The other day, while reading Richard Bach’s bestselling book, Jonathan Livingston Seagull, I noticed a resemblance to a story closer home -- that of Janardhan Laxmansingh Sehgal.
Janardhan Laxmansingh Sehgal was a Medical Representative, and like Bach’s Jonathan, he worked tirelessly at getting better and better. He was out enthusiastically every day, calling on doctors and the trade, and generally working hard at his job. When not in the field, Janardhan (we’ll can him Jan, for short) was busy reading, learning and practising. Late at night, he would plan his next day’s work.
Initially, Jan’s colleagues were amused by his determined attitude, attributing it to the eagerness of a novice. They invited him to join them in some of their pastimes, but Jan was too involved in his job to take notice. Not long afterwards, Jan’s efforts began to produce results and he gained in strength. Some of his colleagues became envious and would criticize him. However, soon enough, Jan was left to himself, because his colleagues simply ignored him.
All this did not worry Jan too much. His field manager (FM) was on hand to encourage him. The FM acknowledged his achievements and urged him to strive for more. “Ambition is the force that will steer your efforts towards towards fulfillment,” said the FM, “but if your ambition exceeds your ability, frustration will result. So keep enhancing your abilities!” Jan considered this advice to be very valuable indeed.
With sincerity and diligence, Jan worked his way up the ranks to become Sales Manager at the company’s head office. The Head Office....wow! Surely this is like heaven, thought Jan. However, soon enough, his new responsibilities made him put things in perspective. “Success is a journey, not a destination,” someone had once told him. He understood that better now.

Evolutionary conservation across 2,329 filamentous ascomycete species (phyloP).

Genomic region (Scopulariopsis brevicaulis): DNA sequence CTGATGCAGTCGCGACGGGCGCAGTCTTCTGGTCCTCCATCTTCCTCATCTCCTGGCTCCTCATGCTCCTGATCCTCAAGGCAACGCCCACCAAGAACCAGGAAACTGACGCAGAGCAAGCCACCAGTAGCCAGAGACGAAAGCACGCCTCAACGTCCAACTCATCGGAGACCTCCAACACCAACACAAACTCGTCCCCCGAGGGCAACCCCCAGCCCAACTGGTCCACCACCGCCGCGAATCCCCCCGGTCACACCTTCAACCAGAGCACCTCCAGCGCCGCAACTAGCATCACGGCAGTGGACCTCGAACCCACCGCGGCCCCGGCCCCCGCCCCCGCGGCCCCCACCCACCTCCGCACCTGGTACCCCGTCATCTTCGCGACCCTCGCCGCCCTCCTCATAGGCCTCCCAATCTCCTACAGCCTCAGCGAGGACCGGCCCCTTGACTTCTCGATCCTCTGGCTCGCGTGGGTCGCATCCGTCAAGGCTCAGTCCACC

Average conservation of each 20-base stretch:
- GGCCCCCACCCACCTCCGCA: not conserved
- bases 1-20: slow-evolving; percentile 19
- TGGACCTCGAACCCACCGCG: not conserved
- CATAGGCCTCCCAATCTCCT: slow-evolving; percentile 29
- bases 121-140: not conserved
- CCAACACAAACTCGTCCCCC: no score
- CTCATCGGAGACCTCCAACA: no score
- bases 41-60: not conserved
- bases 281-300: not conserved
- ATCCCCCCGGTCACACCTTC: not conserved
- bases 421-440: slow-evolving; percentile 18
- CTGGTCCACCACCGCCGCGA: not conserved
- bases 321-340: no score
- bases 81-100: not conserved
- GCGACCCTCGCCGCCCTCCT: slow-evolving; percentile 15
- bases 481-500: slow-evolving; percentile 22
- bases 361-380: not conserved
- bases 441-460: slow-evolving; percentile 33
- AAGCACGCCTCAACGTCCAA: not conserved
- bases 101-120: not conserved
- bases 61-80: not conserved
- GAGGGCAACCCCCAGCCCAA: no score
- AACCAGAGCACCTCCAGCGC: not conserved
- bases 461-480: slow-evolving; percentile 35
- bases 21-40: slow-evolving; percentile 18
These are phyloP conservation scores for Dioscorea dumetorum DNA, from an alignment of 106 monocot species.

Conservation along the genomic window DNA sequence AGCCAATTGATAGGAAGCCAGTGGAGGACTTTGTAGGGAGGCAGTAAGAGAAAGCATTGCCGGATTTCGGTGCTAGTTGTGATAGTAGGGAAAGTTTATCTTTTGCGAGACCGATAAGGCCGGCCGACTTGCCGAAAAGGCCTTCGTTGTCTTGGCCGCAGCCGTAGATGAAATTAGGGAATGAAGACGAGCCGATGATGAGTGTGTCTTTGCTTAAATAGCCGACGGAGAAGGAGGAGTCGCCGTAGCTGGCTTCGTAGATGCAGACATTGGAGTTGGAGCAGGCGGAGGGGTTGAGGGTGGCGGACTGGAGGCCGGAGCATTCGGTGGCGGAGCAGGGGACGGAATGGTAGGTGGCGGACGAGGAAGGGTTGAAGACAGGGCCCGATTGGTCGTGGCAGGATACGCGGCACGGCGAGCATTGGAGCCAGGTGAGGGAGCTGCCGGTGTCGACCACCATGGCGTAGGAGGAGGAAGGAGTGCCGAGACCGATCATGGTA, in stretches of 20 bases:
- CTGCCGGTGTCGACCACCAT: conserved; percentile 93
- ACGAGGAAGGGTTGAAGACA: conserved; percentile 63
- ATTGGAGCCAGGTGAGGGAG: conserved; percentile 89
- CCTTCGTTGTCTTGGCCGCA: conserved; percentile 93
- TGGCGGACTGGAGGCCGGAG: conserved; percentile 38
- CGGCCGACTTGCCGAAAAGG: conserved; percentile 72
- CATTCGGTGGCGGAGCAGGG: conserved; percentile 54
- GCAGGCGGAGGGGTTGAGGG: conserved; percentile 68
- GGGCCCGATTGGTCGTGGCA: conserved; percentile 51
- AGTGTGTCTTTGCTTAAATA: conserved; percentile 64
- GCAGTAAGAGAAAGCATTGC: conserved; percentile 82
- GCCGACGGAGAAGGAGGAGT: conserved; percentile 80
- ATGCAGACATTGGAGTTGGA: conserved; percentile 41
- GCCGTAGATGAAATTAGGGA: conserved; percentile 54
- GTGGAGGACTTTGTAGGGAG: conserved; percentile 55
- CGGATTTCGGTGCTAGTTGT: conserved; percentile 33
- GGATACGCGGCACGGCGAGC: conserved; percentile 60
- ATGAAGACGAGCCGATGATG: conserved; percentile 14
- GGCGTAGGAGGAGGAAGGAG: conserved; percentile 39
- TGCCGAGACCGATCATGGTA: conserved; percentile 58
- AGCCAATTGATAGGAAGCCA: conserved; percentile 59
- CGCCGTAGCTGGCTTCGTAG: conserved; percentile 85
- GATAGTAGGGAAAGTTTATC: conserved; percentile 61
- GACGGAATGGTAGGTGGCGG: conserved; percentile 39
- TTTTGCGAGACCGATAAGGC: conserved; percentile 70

Jan took on his tasks with characteristic zeal. Sales soared and Jan’s achievements became legendary. And of course - one day this had to happen - Jan became Chairman of the board of directors of his company.
Jan was Chairman now, but he never forgot that he was a Medical Representative first. He unhesitatingly mingled with his field staff, inspiring them. Having the aura of a legend, new recruits would often query him on the ingredients for success. “If you have a burning desire,” Jan would say, “you can acquire infinite intelligence. So, kindle that fire!”
Borrowing from Socrates, Jan illustrated this point. He took a recruit to the swimming pool of the hotel in which their company was having a conference. Having asked the young man to get into the water, he pushed the recruit’s head and held it firmly under the water. The man struggled for a while before breaking free for a breath of air. “If you want success as much as you wanted air just now,” said Jan, “you will get it!” Now, that would require a burning desire indeed!
So that, in short, is the story of Janardhan Laxmansingh Sehgal. If you are wondering why you have not heard of this “legend” before, it is simply because Janardan, like Jonathan, did not really exist. But yet, they are both very much alive! That’s because there’s a lot of Jan and Jon in all of us.....if only we have that burning desire!
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This article appreared in Pharma Business, October 13, 2000.
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